Sometimes, the impact of a Mongol invasion can be seen in big, obvious ways. (Consider how they established and developed Beijing as a capitol city in China.) Other times, one has to look closer, at genes and linguistics. Ogedai Kahn, a son of Ghengis, launched six campaigns into Korea beginning in 1231. The fighting lasted for twenty-some years, after which the Mongols withdrew. They exerted influence for decades afterwards though, retaining Korea as a tributary ally of the Mongol Yuan dynasty in China.

Today, evidence of Mongol rule is everywhere in Korean  life. For example, much of the Korean language is derived from that of the Mongols (and Vice Versa). It’s also said that a Korean person can learn Mongolian in the course of around two years without serious difficulty. The grammar is almost the same. (Keep in mind that these countries are separated by over a thousand miles of China.) The ethnicities of Mongolia and Korea are so closely linked today that they are described as being “like fraternal twins.” Korean models can be used in ads set to run in Mongolia since, for the most part, no one can tell the difference between the two, and Korean soap operas are and movies are a hot commodity in Mongolia. Koreans even call the wild horse herds descended from the mounts of the Mongol invaders “Mongolians.”

The World’s Population

The Mongols killed a ton of people laying the foundations for their empire. We don’t have the exact numbers, but 40 million seems to be the most common estimate. (Really makes you think about those skull-pyramids in Niashpur, huh?)

To put that body count into perspective, consider the measurable ecological repercussions… It’s estimated that campaigns led by Genghis Khan alone caused global cooling due to depopulation when swaths of previously cultivated land were reclaimed by carbon-hungry trees. All those trees absorbed about 700 million tons of carbon, about what we produce in a year using petrol. Scientists think that this might be the first and only case of man made global cooling. Other cataclysmic events like the Black Plague and the collapse of the Ming Dynasty didn’t manage to rack up high enough body counts to change the environment the way the Mongols did.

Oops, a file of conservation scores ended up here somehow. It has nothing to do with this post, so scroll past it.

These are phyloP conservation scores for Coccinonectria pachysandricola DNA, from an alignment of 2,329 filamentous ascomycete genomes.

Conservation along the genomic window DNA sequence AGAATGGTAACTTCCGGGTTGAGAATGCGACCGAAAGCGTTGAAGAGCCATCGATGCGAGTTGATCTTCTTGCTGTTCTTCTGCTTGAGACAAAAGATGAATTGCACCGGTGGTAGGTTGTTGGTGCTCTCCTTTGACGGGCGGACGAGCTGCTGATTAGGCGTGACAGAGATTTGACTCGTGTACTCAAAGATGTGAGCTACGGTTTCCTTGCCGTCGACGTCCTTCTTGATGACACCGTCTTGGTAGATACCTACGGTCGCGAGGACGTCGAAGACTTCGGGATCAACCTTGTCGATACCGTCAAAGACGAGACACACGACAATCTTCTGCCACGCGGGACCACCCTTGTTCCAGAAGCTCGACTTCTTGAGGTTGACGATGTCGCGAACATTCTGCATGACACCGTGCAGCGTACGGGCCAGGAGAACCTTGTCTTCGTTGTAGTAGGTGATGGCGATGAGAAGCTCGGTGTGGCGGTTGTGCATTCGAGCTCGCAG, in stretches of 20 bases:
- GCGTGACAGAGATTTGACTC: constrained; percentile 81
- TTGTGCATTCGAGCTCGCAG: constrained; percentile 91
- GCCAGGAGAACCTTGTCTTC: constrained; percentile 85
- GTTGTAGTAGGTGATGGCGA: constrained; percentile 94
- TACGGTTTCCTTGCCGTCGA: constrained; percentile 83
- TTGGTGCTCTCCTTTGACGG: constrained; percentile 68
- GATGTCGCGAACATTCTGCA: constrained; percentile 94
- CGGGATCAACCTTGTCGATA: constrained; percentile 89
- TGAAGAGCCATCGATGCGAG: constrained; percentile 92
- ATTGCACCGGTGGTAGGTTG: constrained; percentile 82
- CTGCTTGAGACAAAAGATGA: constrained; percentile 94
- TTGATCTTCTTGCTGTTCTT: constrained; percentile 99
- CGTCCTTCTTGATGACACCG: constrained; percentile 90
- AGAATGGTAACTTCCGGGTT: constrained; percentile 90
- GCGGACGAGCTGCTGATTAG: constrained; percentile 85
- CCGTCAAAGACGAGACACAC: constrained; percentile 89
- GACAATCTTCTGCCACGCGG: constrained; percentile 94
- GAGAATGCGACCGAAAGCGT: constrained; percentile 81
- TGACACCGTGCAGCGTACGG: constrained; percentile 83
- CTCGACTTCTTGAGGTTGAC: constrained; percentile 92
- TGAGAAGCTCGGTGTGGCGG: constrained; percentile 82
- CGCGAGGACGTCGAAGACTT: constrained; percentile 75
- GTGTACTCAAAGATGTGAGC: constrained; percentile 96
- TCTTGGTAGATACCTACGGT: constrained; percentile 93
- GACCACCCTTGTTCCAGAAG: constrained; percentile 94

So, basically, Genghis Khan is better than Al Gore at reducing greenhouse gases. Just the facts.

But it’s worth remembering that these fellas weren’t just great at depopulating civilizations. In 2003 it was found that approximately 16 million men are Genghis Khan’s descendants. That’s around 0.5% of the male population. When thinking of the millions of people who may be descended from the Great Khan, it’s worth remembering that this is the legacy of one man. According to one geneticist, Khan is “the first documented case when human culture has caused a single genetic lineage to increase to such an enormous extent in just a few hundred years” and if you learned anything form that Korea entry, it should have been that other Mongol warriors were mingling with the locals as well. The total number of their descendants must be staggering.


Crash Course World History #20: Russia, Kievan Rus and The Mongols

Further Viewing/Reading/Listening

So you may have noticed that I’ve been obsessed with the Mongol Empire lately. Two major factors helped to cultivate my fascination: Crashcourse and Hardcore History.

Crashcourse is John Green’s collection of Youtube videos that cover everything from literature, to history to chemistry. (Yes he’s the Fault In Our Stars guy, but don’t hold it against him.) Crashcourse dedicated a whole episode of their World History series to Mongol shenanigans (embedded above.) This is what inspired me to download my first episodes of Dan Carlin’s podcast.

From there I was hooked. There are five episodes of that series by the way, and a few more episodes of Hardcore History that you can listen to for free on Youtube.

I also watched Bill & Ted’s Excellent Adventure recently, but I’m not entirely sure that that movie is historically accurate. Except for the part where Joan of Arc is an aerobics instructor. That happened.


Writes primarily as a means of avoiding eye contact.